Martial Arts

Martial arts are codified systems and traditions of combat practices, which are practiced for a number of reasons: as self-defense, military and law enforcement applications, mental and spiritual development; as well as entertainment and the preservation of a nation's intangible cultural heritage.

Although the term martial art has become associated with the fighting arts of eastern Asia, it originally referred to the combat systems of Europe as early as the 1550s. The term is derived from Latin, and means "arts of Mars", the Roman god of war. Some authors have argued that fighting arts or fight

Waybound (Cradle, #12)
Underlord (Cradle, #6)
Ghostwater (Cradle, #5)
Bloodline (Cradle, #9)
Dreadgod (Cradle, #11)
Uncrowned (Cradle, #7)
Wintersteel (Cradle, #8)
Reaper (Cradle, #10)
Beware of Chicken (Beware of Chicken, #1)
Beware of Chicken 2 (Beware of Chicken, #2)
The Second Betrayal (Divine Apostasy, #2)
The First Step (A Thousand Li, #1)
Uru's Third Temple (Divine Apostasy, #3)
The First Stop (A Thousand Li, #2)
The First War (A Thousand Li, #3)
A Book of Five Rings: The Classic Guide to Strategy
Tao of Jeet Kune Do
Zen in the Martial Arts
Hagakure: The Book of the Samurai
The Art of War
Karate-Do: My Way of Life
Meditations on Violence: A Comparison of Martial Arts Training & Real World Violence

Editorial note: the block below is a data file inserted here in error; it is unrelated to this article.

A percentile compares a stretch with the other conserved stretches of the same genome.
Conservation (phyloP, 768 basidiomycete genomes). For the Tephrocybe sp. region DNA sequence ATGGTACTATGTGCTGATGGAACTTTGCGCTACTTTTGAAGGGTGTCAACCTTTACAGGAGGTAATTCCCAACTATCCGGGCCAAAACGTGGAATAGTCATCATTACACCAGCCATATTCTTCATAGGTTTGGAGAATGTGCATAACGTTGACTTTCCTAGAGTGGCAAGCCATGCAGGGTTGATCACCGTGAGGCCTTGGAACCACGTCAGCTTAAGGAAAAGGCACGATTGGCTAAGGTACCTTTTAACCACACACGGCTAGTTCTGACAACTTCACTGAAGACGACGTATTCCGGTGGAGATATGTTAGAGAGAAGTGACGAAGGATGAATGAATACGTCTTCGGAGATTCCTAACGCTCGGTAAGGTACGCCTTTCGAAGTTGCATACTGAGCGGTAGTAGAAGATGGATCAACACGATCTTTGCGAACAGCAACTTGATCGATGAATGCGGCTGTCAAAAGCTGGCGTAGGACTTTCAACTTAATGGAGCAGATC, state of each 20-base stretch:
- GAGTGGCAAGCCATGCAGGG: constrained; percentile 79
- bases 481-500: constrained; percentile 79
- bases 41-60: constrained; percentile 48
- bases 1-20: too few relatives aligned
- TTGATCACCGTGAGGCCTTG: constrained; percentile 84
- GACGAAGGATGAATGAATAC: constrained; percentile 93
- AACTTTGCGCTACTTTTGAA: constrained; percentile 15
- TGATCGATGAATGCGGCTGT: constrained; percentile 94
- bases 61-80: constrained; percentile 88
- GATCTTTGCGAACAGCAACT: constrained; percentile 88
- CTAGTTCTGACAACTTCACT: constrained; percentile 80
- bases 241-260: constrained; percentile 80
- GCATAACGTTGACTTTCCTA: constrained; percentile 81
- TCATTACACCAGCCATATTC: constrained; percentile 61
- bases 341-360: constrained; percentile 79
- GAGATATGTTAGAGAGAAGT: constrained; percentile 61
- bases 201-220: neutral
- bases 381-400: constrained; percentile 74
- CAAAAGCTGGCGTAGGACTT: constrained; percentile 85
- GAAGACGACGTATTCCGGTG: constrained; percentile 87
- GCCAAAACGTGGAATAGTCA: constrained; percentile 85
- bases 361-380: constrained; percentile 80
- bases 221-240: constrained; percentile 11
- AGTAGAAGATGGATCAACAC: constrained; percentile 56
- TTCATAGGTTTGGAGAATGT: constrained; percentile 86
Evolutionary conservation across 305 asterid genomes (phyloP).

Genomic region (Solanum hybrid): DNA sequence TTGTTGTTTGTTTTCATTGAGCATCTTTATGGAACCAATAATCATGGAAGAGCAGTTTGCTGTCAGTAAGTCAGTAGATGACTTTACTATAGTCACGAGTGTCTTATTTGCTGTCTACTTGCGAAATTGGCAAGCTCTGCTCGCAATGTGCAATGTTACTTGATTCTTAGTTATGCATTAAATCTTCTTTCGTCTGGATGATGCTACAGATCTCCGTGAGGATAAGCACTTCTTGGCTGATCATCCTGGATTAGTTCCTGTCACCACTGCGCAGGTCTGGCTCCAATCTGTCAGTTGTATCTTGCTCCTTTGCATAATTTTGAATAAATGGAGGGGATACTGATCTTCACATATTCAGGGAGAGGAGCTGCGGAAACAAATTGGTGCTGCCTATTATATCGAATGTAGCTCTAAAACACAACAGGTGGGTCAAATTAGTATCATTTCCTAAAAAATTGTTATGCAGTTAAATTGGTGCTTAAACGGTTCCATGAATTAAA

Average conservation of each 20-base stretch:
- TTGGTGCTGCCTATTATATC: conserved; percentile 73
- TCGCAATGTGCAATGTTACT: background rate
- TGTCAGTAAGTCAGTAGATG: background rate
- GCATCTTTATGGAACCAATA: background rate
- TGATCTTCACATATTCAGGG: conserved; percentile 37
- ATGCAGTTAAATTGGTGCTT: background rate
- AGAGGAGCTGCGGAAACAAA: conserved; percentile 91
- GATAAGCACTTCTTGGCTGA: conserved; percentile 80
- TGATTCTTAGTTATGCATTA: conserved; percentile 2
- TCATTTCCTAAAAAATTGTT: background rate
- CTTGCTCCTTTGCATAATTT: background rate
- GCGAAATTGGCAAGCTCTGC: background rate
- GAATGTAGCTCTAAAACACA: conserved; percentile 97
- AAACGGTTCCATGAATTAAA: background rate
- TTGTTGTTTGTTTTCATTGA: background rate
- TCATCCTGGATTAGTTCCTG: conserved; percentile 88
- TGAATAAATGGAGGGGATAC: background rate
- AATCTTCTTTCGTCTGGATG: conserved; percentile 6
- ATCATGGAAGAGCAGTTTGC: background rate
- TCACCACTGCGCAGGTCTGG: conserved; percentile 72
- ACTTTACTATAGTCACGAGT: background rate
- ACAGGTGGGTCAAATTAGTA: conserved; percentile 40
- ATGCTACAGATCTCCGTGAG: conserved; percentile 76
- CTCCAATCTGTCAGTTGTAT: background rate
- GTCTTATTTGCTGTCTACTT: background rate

Living the Martial Way: A Manual for the Way a Modern Warrior Should Think
Aikido and the Dynamic Sphere: An Illustrated Introduction (Tuttle Martial Arts)
The Art of Peace
The Unfettered Mind: Writings of the Zen Master to the Sword Master (The Way of the Warrior Series)
Bushido: The Soul of Japan (The Way of the Warrior Series)
Secrets of the Samurai: A Survey of the Martial Arts of Feudal Japan
Zen in the Art of Archery
Bruce Lee's Fighting Method: Self-Defense Techniques, Vol. 1
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Martial Arts Fiction
206 books — 213 voters
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295 books — 55 voters

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87 books — 205 voters
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460 books — 2,550 voters

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Classic Martial Arts Books
34 books — 35 voters
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1 book — 1 voter

Cameron Conaway
I’ve learned to fall like the BJJ player, to protect the body through controlling the distribution of force by slapping the mat with hands open. With hands open. Hands open. Open. O Pen.
Cameron Conaway, Caged: Memoirs of a Cage-Fighting Poet

In Aikido training, we learn from everyone. We learn from the most experience people, but we also learn from new students. Everyone is connected through the heart and develops a mutual understanding. It is important to create a place where that can happen.
Linda Holiday, Journey to the Heart of Aikido: The Teachings of Motomichi Anno Sensei

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Tags contributing to this page include: martial-arts and fighting-arts